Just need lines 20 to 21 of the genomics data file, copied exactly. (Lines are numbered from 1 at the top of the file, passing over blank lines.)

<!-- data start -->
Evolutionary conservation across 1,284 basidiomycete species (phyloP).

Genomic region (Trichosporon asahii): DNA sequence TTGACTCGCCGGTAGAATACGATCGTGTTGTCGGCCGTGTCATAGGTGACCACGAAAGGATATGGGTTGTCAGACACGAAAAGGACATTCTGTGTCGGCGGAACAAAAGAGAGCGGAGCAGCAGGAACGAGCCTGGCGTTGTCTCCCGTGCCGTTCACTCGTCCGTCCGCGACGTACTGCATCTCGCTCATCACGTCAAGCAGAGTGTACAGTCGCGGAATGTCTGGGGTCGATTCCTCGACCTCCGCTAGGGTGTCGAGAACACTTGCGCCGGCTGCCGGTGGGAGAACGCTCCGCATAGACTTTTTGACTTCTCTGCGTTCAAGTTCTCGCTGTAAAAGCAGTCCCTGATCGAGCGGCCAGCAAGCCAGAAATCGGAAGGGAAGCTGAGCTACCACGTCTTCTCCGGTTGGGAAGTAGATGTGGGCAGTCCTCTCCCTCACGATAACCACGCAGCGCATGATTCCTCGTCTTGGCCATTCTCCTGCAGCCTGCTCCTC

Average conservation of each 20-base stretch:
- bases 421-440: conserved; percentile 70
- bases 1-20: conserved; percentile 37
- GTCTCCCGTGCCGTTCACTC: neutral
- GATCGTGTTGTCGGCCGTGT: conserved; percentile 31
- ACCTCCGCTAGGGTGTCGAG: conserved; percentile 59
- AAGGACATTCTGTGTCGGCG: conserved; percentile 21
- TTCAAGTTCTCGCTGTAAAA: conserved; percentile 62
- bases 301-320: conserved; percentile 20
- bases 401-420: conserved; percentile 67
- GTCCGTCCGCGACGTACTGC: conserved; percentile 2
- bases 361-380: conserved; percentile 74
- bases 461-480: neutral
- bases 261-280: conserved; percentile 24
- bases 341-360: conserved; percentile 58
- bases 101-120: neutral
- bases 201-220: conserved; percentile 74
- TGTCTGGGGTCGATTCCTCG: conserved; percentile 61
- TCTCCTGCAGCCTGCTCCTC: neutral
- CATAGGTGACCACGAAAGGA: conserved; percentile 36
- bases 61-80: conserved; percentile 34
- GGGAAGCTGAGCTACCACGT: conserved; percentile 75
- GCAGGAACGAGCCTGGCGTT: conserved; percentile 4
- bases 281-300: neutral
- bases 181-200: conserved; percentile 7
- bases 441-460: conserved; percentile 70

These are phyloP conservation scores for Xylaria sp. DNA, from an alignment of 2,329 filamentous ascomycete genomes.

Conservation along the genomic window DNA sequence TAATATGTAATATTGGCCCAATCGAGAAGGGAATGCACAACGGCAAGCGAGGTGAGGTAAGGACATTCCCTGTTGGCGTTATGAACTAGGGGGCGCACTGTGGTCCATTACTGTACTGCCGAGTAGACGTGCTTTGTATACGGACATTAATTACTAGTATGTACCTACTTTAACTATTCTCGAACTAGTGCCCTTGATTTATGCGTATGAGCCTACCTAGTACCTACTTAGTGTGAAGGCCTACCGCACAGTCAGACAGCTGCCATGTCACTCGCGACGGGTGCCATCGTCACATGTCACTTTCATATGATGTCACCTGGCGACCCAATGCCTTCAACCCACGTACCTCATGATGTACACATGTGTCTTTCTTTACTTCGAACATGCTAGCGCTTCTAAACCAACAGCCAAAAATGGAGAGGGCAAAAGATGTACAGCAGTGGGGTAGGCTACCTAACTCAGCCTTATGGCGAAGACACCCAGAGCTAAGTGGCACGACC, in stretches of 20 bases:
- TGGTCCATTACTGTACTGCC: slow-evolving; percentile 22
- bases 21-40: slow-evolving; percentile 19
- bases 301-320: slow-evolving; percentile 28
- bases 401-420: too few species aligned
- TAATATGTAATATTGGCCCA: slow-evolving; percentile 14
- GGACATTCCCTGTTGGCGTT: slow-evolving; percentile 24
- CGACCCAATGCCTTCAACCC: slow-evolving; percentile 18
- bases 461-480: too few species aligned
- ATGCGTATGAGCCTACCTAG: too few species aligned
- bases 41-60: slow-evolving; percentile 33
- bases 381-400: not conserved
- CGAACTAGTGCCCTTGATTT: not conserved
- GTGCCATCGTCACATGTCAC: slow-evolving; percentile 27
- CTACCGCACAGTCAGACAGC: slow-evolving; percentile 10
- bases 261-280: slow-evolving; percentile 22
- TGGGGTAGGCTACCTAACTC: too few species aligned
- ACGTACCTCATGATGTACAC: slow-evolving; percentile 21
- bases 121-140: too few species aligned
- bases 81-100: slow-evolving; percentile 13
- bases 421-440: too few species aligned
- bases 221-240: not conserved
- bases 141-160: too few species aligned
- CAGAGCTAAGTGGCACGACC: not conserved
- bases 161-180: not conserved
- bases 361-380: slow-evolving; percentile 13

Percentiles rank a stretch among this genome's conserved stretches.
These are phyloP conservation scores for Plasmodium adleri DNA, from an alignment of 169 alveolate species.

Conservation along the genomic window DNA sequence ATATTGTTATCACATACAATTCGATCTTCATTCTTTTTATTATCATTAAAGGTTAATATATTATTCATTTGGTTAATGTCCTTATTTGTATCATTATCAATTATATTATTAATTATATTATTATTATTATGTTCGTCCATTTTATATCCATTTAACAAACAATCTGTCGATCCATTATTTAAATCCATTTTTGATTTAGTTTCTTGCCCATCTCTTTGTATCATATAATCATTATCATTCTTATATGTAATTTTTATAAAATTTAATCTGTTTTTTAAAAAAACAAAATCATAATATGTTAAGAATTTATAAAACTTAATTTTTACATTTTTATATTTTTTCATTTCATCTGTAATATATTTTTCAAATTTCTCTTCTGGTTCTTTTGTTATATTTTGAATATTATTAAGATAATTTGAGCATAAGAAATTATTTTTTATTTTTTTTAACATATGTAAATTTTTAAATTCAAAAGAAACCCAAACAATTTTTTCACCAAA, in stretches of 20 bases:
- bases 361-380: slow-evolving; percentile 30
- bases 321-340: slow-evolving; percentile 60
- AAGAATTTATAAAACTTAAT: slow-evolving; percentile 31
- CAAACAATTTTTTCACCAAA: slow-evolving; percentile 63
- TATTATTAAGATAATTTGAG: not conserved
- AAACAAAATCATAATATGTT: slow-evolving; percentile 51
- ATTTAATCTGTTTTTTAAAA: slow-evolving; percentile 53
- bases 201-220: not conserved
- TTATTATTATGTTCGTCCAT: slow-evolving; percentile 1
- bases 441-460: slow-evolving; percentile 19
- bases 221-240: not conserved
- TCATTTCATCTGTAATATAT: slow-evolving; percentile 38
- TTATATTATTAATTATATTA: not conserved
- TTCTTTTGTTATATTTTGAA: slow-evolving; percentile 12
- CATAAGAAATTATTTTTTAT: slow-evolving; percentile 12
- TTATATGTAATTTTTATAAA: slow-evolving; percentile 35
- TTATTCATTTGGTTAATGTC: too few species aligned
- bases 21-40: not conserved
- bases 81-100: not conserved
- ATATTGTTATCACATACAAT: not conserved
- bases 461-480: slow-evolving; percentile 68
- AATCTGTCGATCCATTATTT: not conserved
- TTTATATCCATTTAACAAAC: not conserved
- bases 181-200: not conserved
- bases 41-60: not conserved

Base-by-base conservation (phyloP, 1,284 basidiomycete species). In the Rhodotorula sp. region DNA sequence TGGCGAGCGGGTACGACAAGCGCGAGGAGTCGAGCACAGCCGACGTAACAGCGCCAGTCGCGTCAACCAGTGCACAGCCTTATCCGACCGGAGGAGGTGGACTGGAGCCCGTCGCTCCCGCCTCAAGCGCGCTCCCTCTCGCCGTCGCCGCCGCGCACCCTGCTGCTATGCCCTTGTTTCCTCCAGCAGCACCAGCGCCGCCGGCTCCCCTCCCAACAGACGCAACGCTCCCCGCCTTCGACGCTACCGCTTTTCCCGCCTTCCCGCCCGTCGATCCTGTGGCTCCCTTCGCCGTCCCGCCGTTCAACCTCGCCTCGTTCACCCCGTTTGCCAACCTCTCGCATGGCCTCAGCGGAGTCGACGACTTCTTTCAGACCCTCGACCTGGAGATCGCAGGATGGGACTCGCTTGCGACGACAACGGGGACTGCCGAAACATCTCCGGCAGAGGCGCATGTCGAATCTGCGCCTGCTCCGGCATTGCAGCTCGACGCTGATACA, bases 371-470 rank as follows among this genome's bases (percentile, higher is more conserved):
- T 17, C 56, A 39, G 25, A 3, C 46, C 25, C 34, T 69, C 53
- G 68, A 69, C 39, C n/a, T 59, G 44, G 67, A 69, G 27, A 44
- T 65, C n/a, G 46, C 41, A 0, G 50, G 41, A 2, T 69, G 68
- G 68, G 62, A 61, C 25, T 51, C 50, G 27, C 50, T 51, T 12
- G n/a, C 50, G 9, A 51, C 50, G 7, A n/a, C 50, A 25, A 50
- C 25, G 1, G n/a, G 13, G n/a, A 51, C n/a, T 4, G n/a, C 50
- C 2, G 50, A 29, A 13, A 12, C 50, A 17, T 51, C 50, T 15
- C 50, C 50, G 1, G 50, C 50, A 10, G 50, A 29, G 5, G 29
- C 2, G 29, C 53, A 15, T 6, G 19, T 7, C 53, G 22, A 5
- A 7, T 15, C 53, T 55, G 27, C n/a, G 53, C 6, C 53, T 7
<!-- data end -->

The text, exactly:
- TGTCTGGGGTCGATTCCTCG: conserved; percentile 61
- TCTCCTGCAGCCTGCTCCTC: neutral